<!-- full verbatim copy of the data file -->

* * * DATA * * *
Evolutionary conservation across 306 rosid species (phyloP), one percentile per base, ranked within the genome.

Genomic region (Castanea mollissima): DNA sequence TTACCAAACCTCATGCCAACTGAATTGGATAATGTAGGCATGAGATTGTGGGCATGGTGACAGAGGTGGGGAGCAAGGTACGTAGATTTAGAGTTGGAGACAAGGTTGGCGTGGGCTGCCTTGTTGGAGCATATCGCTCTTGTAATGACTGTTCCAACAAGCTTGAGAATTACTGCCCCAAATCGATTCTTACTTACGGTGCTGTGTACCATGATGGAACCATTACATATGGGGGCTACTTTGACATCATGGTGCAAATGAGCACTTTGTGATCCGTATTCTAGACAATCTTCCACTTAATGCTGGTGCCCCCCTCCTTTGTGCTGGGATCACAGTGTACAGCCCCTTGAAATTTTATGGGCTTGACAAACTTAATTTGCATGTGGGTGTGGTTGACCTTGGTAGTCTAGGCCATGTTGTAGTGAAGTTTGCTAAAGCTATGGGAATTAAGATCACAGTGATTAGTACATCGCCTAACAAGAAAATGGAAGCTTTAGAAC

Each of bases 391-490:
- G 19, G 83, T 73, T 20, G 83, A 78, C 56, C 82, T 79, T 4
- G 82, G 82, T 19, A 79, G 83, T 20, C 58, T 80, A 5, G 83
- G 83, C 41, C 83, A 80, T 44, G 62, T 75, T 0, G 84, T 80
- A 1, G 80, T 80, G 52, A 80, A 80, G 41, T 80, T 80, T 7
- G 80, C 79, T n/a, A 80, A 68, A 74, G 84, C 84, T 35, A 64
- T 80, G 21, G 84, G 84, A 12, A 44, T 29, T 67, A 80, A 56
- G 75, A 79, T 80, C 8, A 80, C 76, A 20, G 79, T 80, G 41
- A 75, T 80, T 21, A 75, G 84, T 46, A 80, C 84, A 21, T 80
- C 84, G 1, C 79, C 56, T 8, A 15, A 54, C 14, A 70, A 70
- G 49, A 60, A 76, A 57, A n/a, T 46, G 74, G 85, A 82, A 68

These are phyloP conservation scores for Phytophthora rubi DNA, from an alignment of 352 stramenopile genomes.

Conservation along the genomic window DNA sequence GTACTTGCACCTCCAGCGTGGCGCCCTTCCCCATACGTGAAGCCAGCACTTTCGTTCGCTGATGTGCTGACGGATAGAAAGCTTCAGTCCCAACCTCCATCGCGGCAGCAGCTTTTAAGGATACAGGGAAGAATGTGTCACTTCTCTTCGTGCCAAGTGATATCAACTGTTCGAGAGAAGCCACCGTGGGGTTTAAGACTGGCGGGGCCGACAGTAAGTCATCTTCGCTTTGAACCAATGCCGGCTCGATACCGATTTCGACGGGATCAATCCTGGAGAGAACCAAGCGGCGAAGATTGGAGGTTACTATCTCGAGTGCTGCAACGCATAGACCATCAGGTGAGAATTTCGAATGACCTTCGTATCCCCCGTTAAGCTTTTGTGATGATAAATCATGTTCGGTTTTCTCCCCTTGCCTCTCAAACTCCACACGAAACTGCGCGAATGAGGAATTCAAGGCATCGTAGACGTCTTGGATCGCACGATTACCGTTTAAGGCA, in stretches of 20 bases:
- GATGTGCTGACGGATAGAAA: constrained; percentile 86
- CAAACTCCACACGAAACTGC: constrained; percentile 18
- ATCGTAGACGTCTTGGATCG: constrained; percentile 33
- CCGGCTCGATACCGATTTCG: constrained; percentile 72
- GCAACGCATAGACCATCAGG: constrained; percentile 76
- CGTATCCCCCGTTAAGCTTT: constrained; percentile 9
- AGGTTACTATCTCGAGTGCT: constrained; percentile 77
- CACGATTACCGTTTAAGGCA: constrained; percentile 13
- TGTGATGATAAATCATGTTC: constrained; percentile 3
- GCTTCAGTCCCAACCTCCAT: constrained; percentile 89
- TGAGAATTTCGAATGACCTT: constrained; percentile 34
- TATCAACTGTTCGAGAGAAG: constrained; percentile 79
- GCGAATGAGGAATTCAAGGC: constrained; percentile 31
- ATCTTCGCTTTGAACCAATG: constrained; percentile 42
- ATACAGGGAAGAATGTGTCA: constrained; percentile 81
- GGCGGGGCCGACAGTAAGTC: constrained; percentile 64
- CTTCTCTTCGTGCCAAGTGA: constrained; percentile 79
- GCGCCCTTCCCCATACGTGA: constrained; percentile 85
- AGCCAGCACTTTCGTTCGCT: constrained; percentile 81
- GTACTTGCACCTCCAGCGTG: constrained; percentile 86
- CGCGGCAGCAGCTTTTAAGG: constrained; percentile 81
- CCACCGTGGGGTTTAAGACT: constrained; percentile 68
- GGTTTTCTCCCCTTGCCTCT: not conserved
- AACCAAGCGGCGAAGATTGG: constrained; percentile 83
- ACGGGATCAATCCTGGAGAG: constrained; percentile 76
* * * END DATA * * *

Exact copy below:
Evolutionary conservation across 306 rosid species (phyloP), one percentile per base, ranked within the genome.

Genomic region (Castanea mollissima): DNA sequence TTACCAAACCTCATGCCAACTGAATTGGATAATGTAGGCATGAGATTGTGGGCATGGTGACAGAGGTGGGGAGCAAGGTACGTAGATTTAGAGTTGGAGACAAGGTTGGCGTGGGCTGCCTTGTTGGAGCATATCGCTCTTGTAATGACTGTTCCAACAAGCTTGAGAATTACTGCCCCAAATCGATTCTTACTTACGGTGCTGTGTACCATGATGGAACCATTACATATGGGGGCTACTTTGACATCATGGTGCAAATGAGCACTTTGTGATCCGTATTCTAGACAATCTTCCACTTAATGCTGGTGCCCCCCTCCTTTGTGCTGGGATCACAGTGTACAGCCCCTTGAAATTTTATGGGCTTGACAAACTTAATTTGCATGTGGGTGTGGTTGACCTTGGTAGTCTAGGCCATGTTGTAGTGAAGTTTGCTAAAGCTATGGGAATTAAGATCACAGTGATTAGTACATCGCCTAACAAGAAAATGGAAGCTTTAGAAC

Each of bases 391-490:
- G 19, G 83, T 73, T 20, G 83, A 78, C 56, C 82, T 79, T 4
- G 82, G 82, T 19, A 79, G 83, T 20, C 58, T 80, A 5, G 83
- G 83, C 41, C 83, A 80, T 44, G 62, T 75, T 0, G 84, T 80
- A 1, G 80, T 80, G 52, A 80, A 80, G 41, T 80, T 80, T 7
- G 80, C 79, T n/a, A 80, A 68, A 74, G 84, C 84, T 35, A 64
- T 80, G 21, G 84, G 84, A 12, A 44, T 29, T 67, A 80, A 56
- G 75, A 79, T 80, C 8, A 80, C 76, A 20, G 79, T 80, G 41
- A 75, T 80, T 21, A 75, G 84, T 46, A 80, C 84, A 21, T 80
- C 84, G 1, C 79, C 56, T 8, A 15, A 54, C 14, A 70, A 70
- G 49, A 60, A 76, A 57, A n/a, T 46, G 74, G 85, A 82, A 68

These are phyloP conservation scores for Phytophthora rubi DNA, from an alignment of 352 stramenopile genomes.

Conservation along the genomic window DNA sequence GTACTTGCACCTCCAGCGTGGCGCCCTTCCCCATACGTGAAGCCAGCACTTTCGTTCGCTGATGTGCTGACGGATAGAAAGCTTCAGTCCCAACCTCCATCGCGGCAGCAGCTTTTAAGGATACAGGGAAGAATGTGTCACTTCTCTTCGTGCCAAGTGATATCAACTGTTCGAGAGAAGCCACCGTGGGGTTTAAGACTGGCGGGGCCGACAGTAAGTCATCTTCGCTTTGAACCAATGCCGGCTCGATACCGATTTCGACGGGATCAATCCTGGAGAGAACCAAGCGGCGAAGATTGGAGGTTACTATCTCGAGTGCTGCAACGCATAGACCATCAGGTGAGAATTTCGAATGACCTTCGTATCCCCCGTTAAGCTTTTGTGATGATAAATCATGTTCGGTTTTCTCCCCTTGCCTCTCAAACTCCACACGAAACTGCGCGAATGAGGAATTCAAGGCATCGTAGACGTCTTGGATCGCACGATTACCGTTTAAGGCA, in stretches of 20 bases:
- GATGTGCTGACGGATAGAAA: constrained; percentile 86
- CAAACTCCACACGAAACTGC: constrained; percentile 18
- ATCGTAGACGTCTTGGATCG: constrained; percentile 33
- CCGGCTCGATACCGATTTCG: constrained; percentile 72
- GCAACGCATAGACCATCAGG: constrained; percentile 76
- CGTATCCCCCGTTAAGCTTT: constrained; percentile 9
- AGGTTACTATCTCGAGTGCT: constrained; percentile 77
- CACGATTACCGTTTAAGGCA: constrained; percentile 13
- TGTGATGATAAATCATGTTC: constrained; percentile 3
- GCTTCAGTCCCAACCTCCAT: constrained; percentile 89
- TGAGAATTTCGAATGACCTT: constrained; percentile 34
- TATCAACTGTTCGAGAGAAG: constrained; percentile 79
- GCGAATGAGGAATTCAAGGC: constrained; percentile 31
- ATCTTCGCTTTGAACCAATG: constrained; percentile 42
- ATACAGGGAAGAATGTGTCA: constrained; percentile 81
- GGCGGGGCCGACAGTAAGTC: constrained; percentile 64
- CTTCTCTTCGTGCCAAGTGA: constrained; percentile 79
- GCGCCCTTCCCCATACGTGA: constrained; percentile 85
- AGCCAGCACTTTCGTTCGCT: constrained; percentile 81
- GTACTTGCACCTCCAGCGTG: constrained; percentile 86
- CGCGGCAGCAGCTTTTAAGG: constrained; percentile 81
- CCACCGTGGGGTTTAAGACT: constrained; percentile 68
- GGTTTTCTCCCCTTGCCTCT: not conserved
- AACCAAGCGGCGAAGATTGG: constrained; percentile 83
- ACGGGATCAATCCTGGAGAG: constrained; percentile 76